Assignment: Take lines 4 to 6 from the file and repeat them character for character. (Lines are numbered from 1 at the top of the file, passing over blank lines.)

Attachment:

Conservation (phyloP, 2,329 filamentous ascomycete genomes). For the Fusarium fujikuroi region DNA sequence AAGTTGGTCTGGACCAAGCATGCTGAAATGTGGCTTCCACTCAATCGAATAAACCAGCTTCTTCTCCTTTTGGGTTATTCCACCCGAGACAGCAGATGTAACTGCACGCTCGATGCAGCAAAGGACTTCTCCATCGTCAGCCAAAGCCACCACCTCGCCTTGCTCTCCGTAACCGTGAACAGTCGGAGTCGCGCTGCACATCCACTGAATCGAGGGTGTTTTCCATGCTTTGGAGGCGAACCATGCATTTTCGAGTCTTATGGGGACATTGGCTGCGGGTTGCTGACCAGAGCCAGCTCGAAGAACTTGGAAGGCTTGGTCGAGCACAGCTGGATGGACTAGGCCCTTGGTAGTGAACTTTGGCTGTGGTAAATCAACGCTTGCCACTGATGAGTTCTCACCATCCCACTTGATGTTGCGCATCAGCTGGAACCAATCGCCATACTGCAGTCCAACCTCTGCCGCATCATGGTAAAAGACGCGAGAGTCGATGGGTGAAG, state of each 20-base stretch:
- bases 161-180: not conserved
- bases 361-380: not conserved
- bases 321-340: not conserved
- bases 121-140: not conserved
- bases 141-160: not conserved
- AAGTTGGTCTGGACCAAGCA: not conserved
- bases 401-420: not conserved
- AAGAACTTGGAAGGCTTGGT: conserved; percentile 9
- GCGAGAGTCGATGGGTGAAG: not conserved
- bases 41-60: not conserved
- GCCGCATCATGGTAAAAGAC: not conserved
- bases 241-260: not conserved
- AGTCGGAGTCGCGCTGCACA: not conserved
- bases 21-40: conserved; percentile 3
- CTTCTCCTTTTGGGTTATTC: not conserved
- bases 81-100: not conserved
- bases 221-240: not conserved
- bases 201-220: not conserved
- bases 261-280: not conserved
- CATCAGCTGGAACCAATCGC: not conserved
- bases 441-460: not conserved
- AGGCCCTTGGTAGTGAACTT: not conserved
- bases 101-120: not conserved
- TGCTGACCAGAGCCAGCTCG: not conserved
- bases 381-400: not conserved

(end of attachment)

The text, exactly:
- bases 321-340: not conserved
- bases 121-140: not conserved
- bases 141-160: not conserved